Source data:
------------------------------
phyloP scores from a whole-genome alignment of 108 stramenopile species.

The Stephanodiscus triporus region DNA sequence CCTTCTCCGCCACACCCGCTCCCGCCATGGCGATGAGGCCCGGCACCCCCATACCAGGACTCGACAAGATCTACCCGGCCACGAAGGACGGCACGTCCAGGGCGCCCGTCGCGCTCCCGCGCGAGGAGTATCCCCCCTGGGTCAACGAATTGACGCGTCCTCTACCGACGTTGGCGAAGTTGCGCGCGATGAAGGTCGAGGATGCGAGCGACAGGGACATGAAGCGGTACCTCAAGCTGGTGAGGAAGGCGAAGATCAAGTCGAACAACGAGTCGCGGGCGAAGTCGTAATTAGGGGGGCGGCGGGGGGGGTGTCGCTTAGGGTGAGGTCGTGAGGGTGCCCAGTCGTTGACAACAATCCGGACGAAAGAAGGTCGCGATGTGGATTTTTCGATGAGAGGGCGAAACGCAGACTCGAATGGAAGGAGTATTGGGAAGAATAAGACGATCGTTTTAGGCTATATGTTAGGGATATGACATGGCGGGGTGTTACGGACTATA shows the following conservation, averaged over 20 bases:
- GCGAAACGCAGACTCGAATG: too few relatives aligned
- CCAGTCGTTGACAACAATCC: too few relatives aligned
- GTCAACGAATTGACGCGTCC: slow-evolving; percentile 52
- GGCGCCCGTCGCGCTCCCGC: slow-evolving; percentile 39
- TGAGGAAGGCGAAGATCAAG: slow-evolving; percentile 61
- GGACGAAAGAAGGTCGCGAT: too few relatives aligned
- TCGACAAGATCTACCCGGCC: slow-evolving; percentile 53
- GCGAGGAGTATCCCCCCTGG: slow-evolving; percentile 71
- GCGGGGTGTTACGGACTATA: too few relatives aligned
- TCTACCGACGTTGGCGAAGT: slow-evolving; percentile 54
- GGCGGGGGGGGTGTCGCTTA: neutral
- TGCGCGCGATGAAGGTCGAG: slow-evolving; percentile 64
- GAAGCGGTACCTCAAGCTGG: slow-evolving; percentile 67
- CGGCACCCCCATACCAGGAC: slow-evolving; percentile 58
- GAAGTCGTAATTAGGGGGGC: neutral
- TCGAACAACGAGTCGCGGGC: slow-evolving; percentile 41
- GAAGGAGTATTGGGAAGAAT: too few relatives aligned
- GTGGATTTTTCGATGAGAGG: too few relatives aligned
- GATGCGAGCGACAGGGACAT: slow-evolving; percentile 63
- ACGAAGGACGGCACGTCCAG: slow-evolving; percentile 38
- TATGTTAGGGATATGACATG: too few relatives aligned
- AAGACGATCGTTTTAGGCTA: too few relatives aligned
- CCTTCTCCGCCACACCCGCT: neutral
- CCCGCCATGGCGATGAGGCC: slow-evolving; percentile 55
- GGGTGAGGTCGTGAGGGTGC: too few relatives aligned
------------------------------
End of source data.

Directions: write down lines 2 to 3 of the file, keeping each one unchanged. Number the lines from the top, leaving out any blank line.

The Stephanodiscus triporus region DNA sequence CCTTCTCCGCCACACCCGCTCCCGCCATGGCGATGAGGCCCGGCACCCCCATACCAGGACTCGACAAGATCTACCCGGCCACGAAGGACGGCACGTCCAGGGCGCCCGTCGCGCTCCCGCGCGAGGAGTATCCCCCCTGGGTCAACGAATTGACGCGTCCTCTACCGACGTTGGCGAAGTTGCGCGCGATGAAGGTCGAGGATGCGAGCGACAGGGACATGAAGCGGTACCTCAAGCTGGTGAGGAAGGCGAAGATCAAGTCGAACAACGAGTCGCGGGCGAAGTCGTAATTAGGGGGGCGGCGGGGGGGGTGTCGCTTAGGGTGAGGTCGTGAGGGTGCCCAGTCGTTGACAACAATCCGGACGAAAGAAGGTCGCGATGTGGATTTTTCGATGAGAGGGCGAAACGCAGACTCGAATGGAAGGAGTATTGGGAAGAATAAGACGATCGTTTTAGGCTATATGTTAGGGATATGACATGGCGGGGTGTTACGGACTATA shows the following conservation, averaged over 20 bases:
- GCGAAACGCAGACTCGAATG: too few relatives aligned